It’s official. I’m getting soppy in my old age. Usually I am able to walk past vagrants, vagabonds, Big Issue sellers, buskers, preachers and Eastern European women peddling their children, without batting an eyelid. Today, however, I walked past an old woman selling the Big Issue and was wracked with guilt for not buying a copy. She was dressed in a thin coat and a headscarf and was standing in the rain with this really wistful look on her face. Not so much, “Yes, I get benefits and live in a cosy council flat but am suckering you out of money anyway,” kind of look but more of a “How did I get here?” kind of look. As the traffic lights turned green I almost turned around and went back but of course I didn’t. Instead I walked on with tears pricking at my eyes. Can you imagine? Me.

On top of this, I’ve been listening to emo rock music (Famous Last Words by My Chemical Romance is currently on repeat). Perhaps I’m lucky that I’m in some sort of susceptible phase because I discovered what I’ve adopted as one of my favourite poems. “In Our Tenth Year” by Simon Armitage is one of the Love Poems on the Underground and as I read it, I was entranced. I say I’m lucky because it is not often I am touched, whether it’s by a stranger or by a piece of art. I can think of only two pieces of visual art that I have ever been affected by and it’s a good feeling. So, yes, perhaps I’m getting soft but it’s okay. Sadness just proves we’re alive, right?

*Shakes herself back together again*

I need a new man

So. Post-Schumacher Formula 1. It’s just not happening for me. I told myself that I love the sport and it’ll do just fine without Schumacher, and may even be more exciting since there’s more competition but I’m afraid it just isn't happening. Schumacher has been in the sport since I started to watch it roughly 15 years ago and though his departure last year left me cold, I still had high hopes for the sport – hopes that were unceremoniously dashed on Sunday. The race was alright but without a driver to champion, I couldn’t really get into it.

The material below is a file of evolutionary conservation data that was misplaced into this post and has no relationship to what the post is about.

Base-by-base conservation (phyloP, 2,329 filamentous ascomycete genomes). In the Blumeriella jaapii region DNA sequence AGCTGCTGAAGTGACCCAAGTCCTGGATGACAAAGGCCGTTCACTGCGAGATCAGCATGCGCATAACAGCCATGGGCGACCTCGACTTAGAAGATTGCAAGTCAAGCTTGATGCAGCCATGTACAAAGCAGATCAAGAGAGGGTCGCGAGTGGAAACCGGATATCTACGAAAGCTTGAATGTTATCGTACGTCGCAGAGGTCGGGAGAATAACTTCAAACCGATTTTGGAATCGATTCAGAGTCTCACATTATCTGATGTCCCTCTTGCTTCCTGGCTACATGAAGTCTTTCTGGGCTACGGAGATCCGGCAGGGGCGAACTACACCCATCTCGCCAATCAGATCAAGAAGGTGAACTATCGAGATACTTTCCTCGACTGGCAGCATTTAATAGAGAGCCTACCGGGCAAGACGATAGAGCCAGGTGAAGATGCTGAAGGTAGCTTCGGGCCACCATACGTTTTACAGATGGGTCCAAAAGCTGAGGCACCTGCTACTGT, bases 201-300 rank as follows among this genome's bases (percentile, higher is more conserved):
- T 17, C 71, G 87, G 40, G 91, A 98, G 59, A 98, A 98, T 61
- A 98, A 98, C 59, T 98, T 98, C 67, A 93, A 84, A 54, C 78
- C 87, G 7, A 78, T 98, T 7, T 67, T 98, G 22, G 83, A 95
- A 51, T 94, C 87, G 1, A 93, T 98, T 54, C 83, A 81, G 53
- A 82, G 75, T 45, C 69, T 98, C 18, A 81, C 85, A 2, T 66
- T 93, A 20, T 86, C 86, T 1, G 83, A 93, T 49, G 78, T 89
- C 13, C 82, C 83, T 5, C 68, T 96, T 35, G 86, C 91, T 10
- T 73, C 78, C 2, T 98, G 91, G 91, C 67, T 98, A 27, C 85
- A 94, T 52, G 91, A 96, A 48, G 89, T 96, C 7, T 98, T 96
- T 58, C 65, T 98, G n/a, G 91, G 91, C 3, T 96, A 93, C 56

The soporific Hamilton is never going to get me excited and, even as a Ferrari supporter, I can't bring myself to like Raikkonen. He's so charmless, he may as well be inanimate. Supporting Alonso is like sleeping with the enemy... a very rich, young, talented and perhaps-attractive-in-a-craggy-sort-of-way enemy but an enemy nonetheless.

And, so, I've decided that Massa is my new man (not that I could bring myself to give a damn about what happened to him during the course of the race). I'll try him for now and let you know if I manage to dredge up any sort of real passion in Malaysia.


Let them eat cake

I get pissed off about a lot of things (as many of you know) but yesterday that went beyond the customary grumble and moan. Yesterday I found out that the BBC is axing BBC Jam; its online education service, pending a review. The closure of the £150 million learning project is due to complaints from commercial rivals that the BBC breached the launch conditions under which it was given consent by the government and the European Commission (i.e. that content would complement commercial material rather than replace it). 

In other words, free resources are being ripped away from (at least) 170,000 users in order to make fat cats fatter. 

I know there are a lot of things wrong with the world. I know that competition should be encouraged to ensure quality in products and I know that sometimes difficult decisions need to be made to strengthen economy but this really rattled my bones. I have a strong belief that access to education and learning materials should be free. Yes, this may cripple the education software industry but surely there is something morally wrong about taking resources away from children so that a bunch of bureaucrats can drive around in a Porsche instead of a Lexus?